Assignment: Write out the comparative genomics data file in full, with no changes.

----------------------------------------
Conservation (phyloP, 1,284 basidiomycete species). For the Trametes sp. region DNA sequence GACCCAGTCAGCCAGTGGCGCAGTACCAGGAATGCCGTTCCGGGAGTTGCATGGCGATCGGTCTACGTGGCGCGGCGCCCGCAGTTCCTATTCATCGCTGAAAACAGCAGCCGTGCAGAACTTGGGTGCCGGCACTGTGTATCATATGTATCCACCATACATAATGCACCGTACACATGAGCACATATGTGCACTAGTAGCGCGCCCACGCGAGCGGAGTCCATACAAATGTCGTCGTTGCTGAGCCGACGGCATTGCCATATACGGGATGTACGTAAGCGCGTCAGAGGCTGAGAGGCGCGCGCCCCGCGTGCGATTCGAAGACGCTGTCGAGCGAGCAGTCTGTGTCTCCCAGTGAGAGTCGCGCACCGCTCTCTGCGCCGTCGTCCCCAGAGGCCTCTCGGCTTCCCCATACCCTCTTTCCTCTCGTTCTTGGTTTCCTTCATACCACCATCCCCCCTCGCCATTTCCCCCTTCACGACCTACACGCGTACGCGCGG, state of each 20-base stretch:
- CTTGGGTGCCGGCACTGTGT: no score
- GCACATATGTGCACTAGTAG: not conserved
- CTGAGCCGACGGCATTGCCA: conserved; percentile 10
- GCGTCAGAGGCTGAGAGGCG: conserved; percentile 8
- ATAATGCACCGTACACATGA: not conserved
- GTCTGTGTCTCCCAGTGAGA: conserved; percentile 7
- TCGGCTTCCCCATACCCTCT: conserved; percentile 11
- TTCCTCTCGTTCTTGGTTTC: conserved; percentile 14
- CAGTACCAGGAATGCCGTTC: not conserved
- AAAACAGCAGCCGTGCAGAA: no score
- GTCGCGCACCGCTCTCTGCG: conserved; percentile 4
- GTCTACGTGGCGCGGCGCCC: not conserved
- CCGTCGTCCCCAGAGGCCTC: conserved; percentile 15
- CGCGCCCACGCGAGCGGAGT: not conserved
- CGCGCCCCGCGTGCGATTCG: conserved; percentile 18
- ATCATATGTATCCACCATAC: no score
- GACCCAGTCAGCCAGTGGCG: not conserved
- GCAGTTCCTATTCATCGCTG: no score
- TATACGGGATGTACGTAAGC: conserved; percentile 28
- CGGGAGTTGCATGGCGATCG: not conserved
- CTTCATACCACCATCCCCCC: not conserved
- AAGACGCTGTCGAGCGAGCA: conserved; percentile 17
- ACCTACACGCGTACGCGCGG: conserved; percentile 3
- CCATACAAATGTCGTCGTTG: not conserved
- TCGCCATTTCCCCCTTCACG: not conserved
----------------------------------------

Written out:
Conservation (phyloP, 1,284 basidiomycete species). For the Trametes sp. region DNA sequence GACCCAGTCAGCCAGTGGCGCAGTACCAGGAATGCCGTTCCGGGAGTTGCATGGCGATCGGTCTACGTGGCGCGGCGCCCGCAGTTCCTATTCATCGCTGAAAACAGCAGCCGTGCAGAACTTGGGTGCCGGCACTGTGTATCATATGTATCCACCATACATAATGCACCGTACACATGAGCACATATGTGCACTAGTAGCGCGCCCACGCGAGCGGAGTCCATACAAATGTCGTCGTTGCTGAGCCGACGGCATTGCCATATACGGGATGTACGTAAGCGCGTCAGAGGCTGAGAGGCGCGCGCCCCGCGTGCGATTCGAAGACGCTGTCGAGCGAGCAGTCTGTGTCTCCCAGTGAGAGTCGCGCACCGCTCTCTGCGCCGTCGTCCCCAGAGGCCTCTCGGCTTCCCCATACCCTCTTTCCTCTCGTTCTTGGTTTCCTTCATACCACCATCCCCCCTCGCCATTTCCCCCTTCACGACCTACACGCGTACGCGCGG, state of each 20-base stretch:
- CTTGGGTGCCGGCACTGTGT: no score
- GCACATATGTGCACTAGTAG: not conserved
- CTGAGCCGACGGCATTGCCA: conserved; percentile 10
- GCGTCAGAGGCTGAGAGGCG: conserved; percentile 8
- ATAATGCACCGTACACATGA: not conserved
- GTCTGTGTCTCCCAGTGAGA: conserved; percentile 7
- TCGGCTTCCCCATACCCTCT: conserved; percentile 11
- TTCCTCTCGTTCTTGGTTTC: conserved; percentile 14
- CAGTACCAGGAATGCCGTTC: not conserved
- AAAACAGCAGCCGTGCAGAA: no score
- GTCGCGCACCGCTCTCTGCG: conserved; percentile 4
- GTCTACGTGGCGCGGCGCCC: not conserved
- CCGTCGTCCCCAGAGGCCTC: conserved; percentile 15
- CGCGCCCACGCGAGCGGAGT: not conserved
- CGCGCCCCGCGTGCGATTCG: conserved; percentile 18
- ATCATATGTATCCACCATAC: no score
- GACCCAGTCAGCCAGTGGCG: not conserved
- GCAGTTCCTATTCATCGCTG: no score
- TATACGGGATGTACGTAAGC: conserved; percentile 28
- CGGGAGTTGCATGGCGATCG: not conserved
- CTTCATACCACCATCCCCCC: not conserved
- AAGACGCTGTCGAGCGAGCA: conserved; percentile 17
- ACCTACACGCGTACGCGCGG: conserved; percentile 3
- CCATACAAATGTCGTCGTTG: not conserved
- TCGCCATTTCCCCCTTCACG: not conserved